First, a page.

New York financial adviser Tibor Klein and a friend, a Florida broker, earned more than $437,000 in illegal profits for themselves and clients by trading shares of King Pharmaceuticals after they were tipped that the drug firm would be purchased by giant Pfizer Inc., securities regulators said Friday.
The Securities and Exchange Commission alleged that Mr. Klein, president of Klein Financial Services, began purchasing King Pharmaceuticals shares on the first trading day after he learned about the merger from a client who does legal work for the company.
After the merger was announced Oct. 12, 2010, the stock's price rose 39% and Mr. Klein sold shares in his and in clients' accounts to generate profits of $328,375, the SEC said in its complaint.
Mr. Klein also tipped his best friend Michael Shechtman, a stockbroker who lives in Florida, after learning about the deal, the SEC said. Mr. Shechtman then purchased shares and options in his and his wife's accounts, the commission said.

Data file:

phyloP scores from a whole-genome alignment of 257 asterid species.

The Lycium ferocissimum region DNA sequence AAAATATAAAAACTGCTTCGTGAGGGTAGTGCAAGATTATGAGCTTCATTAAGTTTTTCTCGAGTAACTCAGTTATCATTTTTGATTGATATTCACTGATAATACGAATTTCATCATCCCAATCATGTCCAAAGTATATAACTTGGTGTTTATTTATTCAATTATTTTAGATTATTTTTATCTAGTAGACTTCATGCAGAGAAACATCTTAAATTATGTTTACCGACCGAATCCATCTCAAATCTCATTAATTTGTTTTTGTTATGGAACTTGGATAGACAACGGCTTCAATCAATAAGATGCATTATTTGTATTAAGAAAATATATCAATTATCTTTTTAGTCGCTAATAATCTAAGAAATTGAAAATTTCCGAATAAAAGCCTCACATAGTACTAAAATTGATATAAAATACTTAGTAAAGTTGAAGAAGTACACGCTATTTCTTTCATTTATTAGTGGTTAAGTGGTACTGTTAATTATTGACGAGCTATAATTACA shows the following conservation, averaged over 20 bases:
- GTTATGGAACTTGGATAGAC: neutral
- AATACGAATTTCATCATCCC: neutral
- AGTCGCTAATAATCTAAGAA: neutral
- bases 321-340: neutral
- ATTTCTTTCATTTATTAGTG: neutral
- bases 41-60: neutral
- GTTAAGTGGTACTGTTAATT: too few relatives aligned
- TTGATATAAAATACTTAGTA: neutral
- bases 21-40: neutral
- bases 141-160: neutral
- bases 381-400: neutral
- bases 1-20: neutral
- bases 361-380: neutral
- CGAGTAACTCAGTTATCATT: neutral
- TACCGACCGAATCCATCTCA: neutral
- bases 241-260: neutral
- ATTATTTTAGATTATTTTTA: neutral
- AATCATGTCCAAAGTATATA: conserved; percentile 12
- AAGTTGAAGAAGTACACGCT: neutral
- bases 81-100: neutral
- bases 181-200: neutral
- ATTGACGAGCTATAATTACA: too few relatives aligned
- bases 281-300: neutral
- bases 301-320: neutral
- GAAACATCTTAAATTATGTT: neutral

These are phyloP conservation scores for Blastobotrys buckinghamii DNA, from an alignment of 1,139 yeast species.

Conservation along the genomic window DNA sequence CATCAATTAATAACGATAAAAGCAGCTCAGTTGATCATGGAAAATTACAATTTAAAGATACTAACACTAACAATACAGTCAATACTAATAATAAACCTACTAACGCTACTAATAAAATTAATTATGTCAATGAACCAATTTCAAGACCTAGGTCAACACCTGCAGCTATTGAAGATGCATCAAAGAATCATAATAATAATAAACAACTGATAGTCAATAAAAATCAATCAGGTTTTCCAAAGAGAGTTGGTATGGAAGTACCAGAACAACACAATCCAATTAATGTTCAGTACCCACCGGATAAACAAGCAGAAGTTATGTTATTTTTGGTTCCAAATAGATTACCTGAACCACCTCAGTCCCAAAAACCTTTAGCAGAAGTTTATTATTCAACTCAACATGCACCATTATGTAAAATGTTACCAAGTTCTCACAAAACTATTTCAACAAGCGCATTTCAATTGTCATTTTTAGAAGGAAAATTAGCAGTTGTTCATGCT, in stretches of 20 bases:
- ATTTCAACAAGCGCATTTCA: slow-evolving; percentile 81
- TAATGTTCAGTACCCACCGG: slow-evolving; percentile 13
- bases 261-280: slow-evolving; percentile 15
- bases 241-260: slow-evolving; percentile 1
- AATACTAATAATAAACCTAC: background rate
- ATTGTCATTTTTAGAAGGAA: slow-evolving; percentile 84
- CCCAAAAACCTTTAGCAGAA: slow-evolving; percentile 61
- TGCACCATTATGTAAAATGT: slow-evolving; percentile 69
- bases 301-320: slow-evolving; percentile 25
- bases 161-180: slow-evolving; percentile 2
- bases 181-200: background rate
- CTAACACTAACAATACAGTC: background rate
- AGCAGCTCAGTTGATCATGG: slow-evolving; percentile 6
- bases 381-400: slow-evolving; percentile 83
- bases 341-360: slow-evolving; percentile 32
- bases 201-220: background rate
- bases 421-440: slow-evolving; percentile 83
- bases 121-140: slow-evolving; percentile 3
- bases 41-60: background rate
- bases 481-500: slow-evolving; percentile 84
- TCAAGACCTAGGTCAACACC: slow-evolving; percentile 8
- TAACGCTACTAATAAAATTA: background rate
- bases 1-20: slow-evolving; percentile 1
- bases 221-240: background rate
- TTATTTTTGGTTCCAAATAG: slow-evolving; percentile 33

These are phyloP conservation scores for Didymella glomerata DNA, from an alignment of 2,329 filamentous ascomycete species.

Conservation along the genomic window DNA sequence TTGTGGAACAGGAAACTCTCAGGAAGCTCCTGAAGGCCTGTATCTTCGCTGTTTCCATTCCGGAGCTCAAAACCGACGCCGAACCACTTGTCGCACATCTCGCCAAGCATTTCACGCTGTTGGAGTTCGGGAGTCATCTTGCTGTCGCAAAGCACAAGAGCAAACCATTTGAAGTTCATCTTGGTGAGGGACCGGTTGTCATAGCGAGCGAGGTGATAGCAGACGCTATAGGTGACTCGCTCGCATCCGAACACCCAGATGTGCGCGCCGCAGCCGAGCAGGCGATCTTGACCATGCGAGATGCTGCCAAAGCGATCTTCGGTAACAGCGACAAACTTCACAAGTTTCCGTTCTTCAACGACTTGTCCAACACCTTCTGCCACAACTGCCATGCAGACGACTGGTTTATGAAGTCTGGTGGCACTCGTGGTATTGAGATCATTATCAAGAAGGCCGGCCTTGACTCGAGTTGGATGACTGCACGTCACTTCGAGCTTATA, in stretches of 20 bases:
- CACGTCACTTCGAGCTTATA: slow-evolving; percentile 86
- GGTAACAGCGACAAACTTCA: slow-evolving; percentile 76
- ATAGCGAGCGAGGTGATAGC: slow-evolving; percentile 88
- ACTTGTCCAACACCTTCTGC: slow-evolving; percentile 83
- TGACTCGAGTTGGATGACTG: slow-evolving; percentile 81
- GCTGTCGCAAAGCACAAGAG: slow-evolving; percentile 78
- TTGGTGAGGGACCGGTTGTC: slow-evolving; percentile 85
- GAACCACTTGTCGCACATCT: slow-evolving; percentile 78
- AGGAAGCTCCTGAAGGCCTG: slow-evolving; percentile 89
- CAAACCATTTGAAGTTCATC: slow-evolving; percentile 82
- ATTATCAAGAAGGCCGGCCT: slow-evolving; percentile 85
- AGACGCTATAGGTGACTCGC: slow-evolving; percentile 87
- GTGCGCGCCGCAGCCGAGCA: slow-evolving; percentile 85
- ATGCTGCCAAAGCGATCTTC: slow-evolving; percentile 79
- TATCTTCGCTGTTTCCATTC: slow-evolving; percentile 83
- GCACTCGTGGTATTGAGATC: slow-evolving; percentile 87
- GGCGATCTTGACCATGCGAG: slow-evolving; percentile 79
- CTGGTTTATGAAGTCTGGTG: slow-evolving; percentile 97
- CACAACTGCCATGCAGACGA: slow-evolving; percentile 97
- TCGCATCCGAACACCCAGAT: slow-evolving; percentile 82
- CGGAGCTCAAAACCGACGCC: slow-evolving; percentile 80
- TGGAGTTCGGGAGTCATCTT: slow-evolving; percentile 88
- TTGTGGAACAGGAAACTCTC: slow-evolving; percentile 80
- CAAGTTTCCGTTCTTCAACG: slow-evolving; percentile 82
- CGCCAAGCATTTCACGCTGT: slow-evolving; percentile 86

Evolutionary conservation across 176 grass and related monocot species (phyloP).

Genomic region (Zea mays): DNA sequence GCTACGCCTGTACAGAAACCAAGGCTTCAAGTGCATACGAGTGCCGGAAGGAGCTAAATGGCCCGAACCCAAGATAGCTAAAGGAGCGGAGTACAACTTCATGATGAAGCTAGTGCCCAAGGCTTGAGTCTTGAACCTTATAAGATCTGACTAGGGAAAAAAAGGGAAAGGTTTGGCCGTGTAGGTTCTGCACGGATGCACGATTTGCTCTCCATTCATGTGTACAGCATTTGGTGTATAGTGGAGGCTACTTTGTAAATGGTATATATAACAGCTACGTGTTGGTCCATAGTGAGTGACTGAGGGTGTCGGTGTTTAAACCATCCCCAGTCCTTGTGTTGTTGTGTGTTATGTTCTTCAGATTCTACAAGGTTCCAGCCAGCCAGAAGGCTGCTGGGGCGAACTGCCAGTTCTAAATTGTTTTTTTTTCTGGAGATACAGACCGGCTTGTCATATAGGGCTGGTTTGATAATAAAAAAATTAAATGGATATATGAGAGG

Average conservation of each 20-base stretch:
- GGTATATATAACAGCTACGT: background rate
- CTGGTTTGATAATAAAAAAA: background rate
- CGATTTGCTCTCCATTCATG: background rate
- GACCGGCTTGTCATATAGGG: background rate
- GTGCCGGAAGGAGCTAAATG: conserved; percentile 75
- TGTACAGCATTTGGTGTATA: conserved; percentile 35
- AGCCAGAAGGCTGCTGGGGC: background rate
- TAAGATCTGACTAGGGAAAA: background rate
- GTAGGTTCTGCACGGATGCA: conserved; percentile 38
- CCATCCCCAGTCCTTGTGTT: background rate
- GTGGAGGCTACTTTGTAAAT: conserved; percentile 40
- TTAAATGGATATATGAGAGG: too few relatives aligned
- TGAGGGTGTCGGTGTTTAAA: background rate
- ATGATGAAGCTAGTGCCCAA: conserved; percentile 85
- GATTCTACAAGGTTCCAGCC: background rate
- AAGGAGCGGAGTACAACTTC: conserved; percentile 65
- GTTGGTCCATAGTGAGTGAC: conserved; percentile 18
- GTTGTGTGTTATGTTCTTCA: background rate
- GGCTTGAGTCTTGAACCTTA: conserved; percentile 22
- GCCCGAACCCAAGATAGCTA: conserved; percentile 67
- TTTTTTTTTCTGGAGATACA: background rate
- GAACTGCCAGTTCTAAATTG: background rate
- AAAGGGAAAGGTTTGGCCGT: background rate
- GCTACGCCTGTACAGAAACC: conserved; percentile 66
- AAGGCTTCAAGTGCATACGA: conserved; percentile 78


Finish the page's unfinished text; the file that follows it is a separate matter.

Mr. Shechtman sold those shares and options after the deal was announced and shares rose, earning him about $109,040 in illegal profits, according to the complaint filed in the U.S. District Court for the Southern District of Florida.
“As securities industry professionals, Klein and Shechtman clearly know the difference between legal and illegal trading,” said Eric I. Bustillo, director of the SEC regional office in Miami. “Instead of playing by the rules, they chose to exploit nonpublic information for an easy payday, but they didn't plan on getting caught by the SEC.”
Neither Mr. Klein's lawyer, Tucker Byrd, nor Mr. Shechtman's lawyer, Jim Sallah, returned calls seeking comment.
The SEC said there were many more calls than normal between the two friends over the days involved. The complaint also said that Mr. Shechtman had never traded in options before the trades noted in this case.